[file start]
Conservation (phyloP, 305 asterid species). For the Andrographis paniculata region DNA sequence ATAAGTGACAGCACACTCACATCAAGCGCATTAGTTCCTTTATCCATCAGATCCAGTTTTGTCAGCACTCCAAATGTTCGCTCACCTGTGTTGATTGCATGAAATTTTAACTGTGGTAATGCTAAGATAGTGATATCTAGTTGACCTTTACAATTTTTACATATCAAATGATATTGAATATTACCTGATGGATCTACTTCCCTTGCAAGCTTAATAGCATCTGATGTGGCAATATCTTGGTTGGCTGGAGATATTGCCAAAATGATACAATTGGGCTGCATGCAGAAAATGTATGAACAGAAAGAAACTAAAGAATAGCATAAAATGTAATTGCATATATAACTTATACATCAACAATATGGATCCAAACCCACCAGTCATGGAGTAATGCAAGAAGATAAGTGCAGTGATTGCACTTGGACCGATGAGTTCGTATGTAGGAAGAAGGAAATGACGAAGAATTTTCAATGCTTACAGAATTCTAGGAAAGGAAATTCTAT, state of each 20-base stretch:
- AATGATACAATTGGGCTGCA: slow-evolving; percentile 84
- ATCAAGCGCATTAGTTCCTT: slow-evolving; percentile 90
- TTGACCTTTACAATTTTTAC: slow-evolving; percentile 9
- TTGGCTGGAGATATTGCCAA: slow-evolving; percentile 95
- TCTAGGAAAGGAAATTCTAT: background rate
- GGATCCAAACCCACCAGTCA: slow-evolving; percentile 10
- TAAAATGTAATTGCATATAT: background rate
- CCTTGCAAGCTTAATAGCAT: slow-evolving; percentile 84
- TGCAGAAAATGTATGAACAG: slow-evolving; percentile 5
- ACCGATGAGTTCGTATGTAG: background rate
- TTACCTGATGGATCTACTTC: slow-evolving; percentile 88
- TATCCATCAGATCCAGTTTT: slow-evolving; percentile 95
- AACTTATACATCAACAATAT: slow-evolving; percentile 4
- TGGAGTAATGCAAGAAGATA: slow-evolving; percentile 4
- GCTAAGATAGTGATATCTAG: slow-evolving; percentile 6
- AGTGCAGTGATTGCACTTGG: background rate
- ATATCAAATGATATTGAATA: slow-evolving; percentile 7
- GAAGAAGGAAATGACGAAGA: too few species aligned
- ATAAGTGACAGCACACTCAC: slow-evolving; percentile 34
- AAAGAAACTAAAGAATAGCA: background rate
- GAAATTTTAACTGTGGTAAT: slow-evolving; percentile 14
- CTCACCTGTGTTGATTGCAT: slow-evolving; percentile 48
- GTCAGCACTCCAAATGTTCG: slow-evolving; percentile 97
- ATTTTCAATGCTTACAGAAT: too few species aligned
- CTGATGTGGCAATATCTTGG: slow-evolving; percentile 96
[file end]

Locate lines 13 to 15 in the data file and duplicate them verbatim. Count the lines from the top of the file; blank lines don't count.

- TATCCATCAGATCCAGTTTT: slow-evolving; percentile 95
- AACTTATACATCAACAATAT: slow-evolving; percentile 4
- TGGAGTAATGCAAGAAGATA: slow-evolving; percentile 4